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  • Classic lightweights template
    included repairing punctures while her father concentrated on the workshop situated over the back of the premises As in Eden Street the family home was part of the same property Attention to both the customer and technical detail resulted in appointment as CTC Official Repairer soon after opening at 184 Tunnel Road Advert from CTC magazine Already famous for the quality of the wheels he built Harold began to build lightweight frames sometime before WWII A stock book dated January 1943 lists tools and materials used for that purpose which would have been virtually impossible to buy by a new builder after 1940 Regrettably no records have been found that give details of type or quantity built Harold Dickinson wife Doris and daughter Val on triplet c 1948 Frame production was carried out in a variety of places within the confines of the property As Valerie says Originally work was done in the attic at Tunnel Road this was during the war years I can remember standing on a chest and seeing the city centre which was about 1 miles away in flames I still have the chest After the war dad worked in the air raid shelter in the back yard which was a smaller edition of the street shelters I have no recollection of it being built but when that happened I suppose I was only about two He had the brazing hearth and later on welding equipment in there After the war Harold s brother John began working as frame builder in premises rented from wheelwrights T F Jack s Son John Dickinson Else and Pat outside the shop c 1947 Valerie Thomson neé Dickinson still owns and rides the bike built for her in 1955 when she was eighteen Dickinson Cycles continued to trade in Tunnel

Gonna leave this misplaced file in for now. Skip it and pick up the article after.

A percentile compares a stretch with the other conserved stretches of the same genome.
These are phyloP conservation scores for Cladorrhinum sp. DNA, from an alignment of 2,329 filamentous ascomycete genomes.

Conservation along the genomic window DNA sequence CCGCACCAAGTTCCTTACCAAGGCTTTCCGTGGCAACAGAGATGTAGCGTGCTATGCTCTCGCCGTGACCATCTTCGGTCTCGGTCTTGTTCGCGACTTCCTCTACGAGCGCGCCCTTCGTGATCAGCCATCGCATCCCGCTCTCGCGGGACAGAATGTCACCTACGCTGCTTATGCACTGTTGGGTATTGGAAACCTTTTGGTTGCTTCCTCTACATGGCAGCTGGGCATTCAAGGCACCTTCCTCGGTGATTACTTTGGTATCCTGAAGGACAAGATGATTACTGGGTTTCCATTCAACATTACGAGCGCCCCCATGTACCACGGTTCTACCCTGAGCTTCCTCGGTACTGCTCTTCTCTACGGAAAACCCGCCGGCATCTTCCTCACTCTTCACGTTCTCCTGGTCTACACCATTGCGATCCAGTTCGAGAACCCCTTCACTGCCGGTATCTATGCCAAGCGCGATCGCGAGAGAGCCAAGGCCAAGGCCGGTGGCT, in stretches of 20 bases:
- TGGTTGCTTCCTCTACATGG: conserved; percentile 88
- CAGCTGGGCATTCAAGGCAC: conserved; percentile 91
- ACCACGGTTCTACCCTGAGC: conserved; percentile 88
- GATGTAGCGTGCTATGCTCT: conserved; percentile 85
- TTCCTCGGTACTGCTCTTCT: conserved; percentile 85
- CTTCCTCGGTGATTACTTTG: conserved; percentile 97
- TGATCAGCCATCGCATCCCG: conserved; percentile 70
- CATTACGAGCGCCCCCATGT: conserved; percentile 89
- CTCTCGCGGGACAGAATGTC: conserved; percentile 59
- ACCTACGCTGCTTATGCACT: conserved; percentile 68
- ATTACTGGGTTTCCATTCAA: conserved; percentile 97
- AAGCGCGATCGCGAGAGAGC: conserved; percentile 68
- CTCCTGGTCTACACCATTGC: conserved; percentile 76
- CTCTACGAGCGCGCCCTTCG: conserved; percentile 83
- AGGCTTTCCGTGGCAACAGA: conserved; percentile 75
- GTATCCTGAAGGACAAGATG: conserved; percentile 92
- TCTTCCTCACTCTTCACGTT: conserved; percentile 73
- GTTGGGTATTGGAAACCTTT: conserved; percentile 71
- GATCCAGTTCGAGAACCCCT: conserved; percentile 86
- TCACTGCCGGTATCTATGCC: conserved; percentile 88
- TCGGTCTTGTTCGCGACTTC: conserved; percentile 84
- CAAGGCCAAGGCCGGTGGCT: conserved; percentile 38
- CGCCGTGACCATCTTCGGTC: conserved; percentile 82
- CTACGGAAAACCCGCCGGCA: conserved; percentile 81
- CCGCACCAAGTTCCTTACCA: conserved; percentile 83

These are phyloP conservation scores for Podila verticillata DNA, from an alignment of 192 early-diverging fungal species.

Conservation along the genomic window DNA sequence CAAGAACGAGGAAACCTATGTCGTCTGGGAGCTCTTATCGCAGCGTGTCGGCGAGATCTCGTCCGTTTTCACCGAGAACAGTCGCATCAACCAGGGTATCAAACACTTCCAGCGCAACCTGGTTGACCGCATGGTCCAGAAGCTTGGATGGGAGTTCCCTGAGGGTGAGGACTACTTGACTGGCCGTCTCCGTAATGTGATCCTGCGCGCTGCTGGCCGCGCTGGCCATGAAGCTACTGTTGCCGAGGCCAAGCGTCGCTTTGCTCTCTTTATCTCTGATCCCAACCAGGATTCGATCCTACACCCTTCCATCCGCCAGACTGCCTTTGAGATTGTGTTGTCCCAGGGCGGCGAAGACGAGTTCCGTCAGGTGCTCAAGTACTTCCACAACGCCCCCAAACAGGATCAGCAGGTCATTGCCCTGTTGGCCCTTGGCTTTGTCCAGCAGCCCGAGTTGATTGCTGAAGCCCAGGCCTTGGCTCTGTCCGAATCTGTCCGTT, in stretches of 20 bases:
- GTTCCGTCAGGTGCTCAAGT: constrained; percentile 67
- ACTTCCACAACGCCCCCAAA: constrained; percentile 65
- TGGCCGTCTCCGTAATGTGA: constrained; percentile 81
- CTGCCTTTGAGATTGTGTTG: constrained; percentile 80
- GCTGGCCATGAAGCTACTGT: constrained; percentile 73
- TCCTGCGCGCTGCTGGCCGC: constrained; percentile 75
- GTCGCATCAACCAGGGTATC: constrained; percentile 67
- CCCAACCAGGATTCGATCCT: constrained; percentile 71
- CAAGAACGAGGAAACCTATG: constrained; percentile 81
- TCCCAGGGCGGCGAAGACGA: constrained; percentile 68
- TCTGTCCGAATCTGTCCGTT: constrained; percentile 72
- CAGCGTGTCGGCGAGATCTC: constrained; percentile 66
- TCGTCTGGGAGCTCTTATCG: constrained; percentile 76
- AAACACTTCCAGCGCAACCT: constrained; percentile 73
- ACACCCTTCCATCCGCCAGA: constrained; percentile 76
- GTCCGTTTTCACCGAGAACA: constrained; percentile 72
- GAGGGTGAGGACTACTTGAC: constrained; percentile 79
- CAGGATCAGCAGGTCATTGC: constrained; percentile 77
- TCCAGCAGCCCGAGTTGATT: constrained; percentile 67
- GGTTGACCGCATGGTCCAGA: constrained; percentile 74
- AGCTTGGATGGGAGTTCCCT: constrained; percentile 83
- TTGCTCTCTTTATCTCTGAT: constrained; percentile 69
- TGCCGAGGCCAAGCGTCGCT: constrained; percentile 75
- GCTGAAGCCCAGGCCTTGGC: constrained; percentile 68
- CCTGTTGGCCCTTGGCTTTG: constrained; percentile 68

Original URL path: http://www.classiclightweights.co.uk/builders/dickinson-builder.html (2016-02-09)
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  • Ducketts (A G Duckett & Son)
    reputation for his frames made in a hearth at the back of the shop The failing of his vision led to this work being passed on to other builders Herbie Stokes from 1950 to 1958 and Vic Edwards from 1958 to closure of the shop It is said that Les Ephgrave made some frames for Duckett s though this has not been proved There is one surviving example which is clearly an Ephgrave No 1 Super with a 1953 frame number obtained by its current owner in 1970 with battered paint and Duckett transfers In the 1950s some felt that the Art Deco Duckett Superlite head transfer was rather dated so ordinary models were given the round pre War Elite transfer complete with obsolete address These can be seen on frames hanging on the shop wall The photos of the shop were taken by Alan and June Polley around 1957 They were professional photographers and customers of the shop in the 1950s they were regular callers as often for social visits as for business Albert Duckett was a small well built man always wearing a brown warehouseman s overcoat in the shop He was addressed as Mr Duckett but is remembered as a very nice man always kind and jolly and a real gentleman For many years he was a popular president of two local cycle clubs The shop became a sort of informal clubroom where people would stay after hours Tragedy struck this small family business when Jack was killed in a scrambles motorcycle race at High Wycombe on 11 September 1955 He was an able mechanic and a popular figure Around 1960 Albert Duckett retired and David Whiting left to manage another cycle shop leaving Tommy Smith to run the shop on his own until its closure around

    Original URL path: http://www.classiclightweights.co.uk/builders/duckett.html (2016-02-09)
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  • Ellis Briggs cycle frames